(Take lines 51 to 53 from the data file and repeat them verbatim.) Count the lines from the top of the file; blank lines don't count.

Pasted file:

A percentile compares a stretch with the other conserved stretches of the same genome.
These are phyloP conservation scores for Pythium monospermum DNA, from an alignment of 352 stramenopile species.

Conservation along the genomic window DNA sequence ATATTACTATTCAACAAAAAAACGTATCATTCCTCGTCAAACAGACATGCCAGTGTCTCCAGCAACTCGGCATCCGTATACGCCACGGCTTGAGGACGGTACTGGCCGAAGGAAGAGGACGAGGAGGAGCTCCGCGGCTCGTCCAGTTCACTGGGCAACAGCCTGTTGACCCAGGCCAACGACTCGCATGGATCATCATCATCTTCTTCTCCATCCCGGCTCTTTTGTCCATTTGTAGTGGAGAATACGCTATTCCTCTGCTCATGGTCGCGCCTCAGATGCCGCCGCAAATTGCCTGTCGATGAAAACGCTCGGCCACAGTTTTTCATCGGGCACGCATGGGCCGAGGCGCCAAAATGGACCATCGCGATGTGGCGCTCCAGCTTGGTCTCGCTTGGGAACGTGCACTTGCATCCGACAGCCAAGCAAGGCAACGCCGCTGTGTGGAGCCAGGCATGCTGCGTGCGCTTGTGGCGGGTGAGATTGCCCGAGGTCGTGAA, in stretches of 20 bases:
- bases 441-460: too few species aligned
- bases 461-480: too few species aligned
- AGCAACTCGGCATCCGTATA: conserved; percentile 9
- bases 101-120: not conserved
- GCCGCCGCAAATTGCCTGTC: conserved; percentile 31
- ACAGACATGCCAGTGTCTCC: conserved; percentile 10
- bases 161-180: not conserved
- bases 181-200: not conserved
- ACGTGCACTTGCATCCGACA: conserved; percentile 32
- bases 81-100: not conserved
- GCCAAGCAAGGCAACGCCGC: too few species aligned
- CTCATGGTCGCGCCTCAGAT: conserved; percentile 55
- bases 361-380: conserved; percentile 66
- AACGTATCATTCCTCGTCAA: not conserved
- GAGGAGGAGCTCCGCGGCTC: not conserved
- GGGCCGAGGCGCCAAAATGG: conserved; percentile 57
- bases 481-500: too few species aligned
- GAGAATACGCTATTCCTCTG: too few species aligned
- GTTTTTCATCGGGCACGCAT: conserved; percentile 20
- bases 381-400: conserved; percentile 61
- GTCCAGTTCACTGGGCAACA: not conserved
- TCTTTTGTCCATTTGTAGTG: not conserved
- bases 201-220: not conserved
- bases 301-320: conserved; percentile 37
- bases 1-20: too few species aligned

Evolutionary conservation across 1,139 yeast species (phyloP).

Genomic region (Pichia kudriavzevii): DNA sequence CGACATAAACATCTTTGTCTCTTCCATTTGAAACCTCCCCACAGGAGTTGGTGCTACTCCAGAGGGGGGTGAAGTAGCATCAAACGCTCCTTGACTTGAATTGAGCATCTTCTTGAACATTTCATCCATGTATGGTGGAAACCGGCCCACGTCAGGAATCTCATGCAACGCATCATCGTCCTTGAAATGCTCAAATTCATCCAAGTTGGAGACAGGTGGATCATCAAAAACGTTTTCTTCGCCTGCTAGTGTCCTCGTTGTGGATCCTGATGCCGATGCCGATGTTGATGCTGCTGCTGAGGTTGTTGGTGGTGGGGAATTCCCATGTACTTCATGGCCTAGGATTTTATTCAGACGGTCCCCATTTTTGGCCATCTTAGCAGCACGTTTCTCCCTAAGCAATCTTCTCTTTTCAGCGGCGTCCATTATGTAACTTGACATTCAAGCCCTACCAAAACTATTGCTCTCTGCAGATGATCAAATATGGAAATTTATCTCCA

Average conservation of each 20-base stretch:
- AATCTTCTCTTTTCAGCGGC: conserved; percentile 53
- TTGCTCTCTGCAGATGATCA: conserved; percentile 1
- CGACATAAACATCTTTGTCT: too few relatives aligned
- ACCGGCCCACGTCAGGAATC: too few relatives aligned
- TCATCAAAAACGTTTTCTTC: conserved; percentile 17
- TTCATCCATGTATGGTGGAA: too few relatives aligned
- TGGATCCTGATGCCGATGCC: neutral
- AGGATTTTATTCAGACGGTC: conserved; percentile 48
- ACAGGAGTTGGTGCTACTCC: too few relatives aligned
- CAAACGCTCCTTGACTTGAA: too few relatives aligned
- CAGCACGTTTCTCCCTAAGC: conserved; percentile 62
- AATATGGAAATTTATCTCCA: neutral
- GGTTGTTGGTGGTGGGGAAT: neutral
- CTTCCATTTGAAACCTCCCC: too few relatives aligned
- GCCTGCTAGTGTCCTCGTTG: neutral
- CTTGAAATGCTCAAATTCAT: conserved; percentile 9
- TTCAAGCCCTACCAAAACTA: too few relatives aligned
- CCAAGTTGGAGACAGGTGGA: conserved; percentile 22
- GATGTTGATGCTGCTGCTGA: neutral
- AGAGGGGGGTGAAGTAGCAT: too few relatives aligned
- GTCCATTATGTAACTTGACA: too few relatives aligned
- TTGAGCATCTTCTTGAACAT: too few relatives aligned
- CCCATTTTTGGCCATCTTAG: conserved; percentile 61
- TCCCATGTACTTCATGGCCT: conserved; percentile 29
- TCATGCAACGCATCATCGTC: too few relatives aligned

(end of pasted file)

- AGAGGGGGGTGAAGTAGCAT: too few relatives aligned
- GTCCATTATGTAACTTGACA: too few relatives aligned
- TTGAGCATCTTCTTGAACAT: too few relatives aligned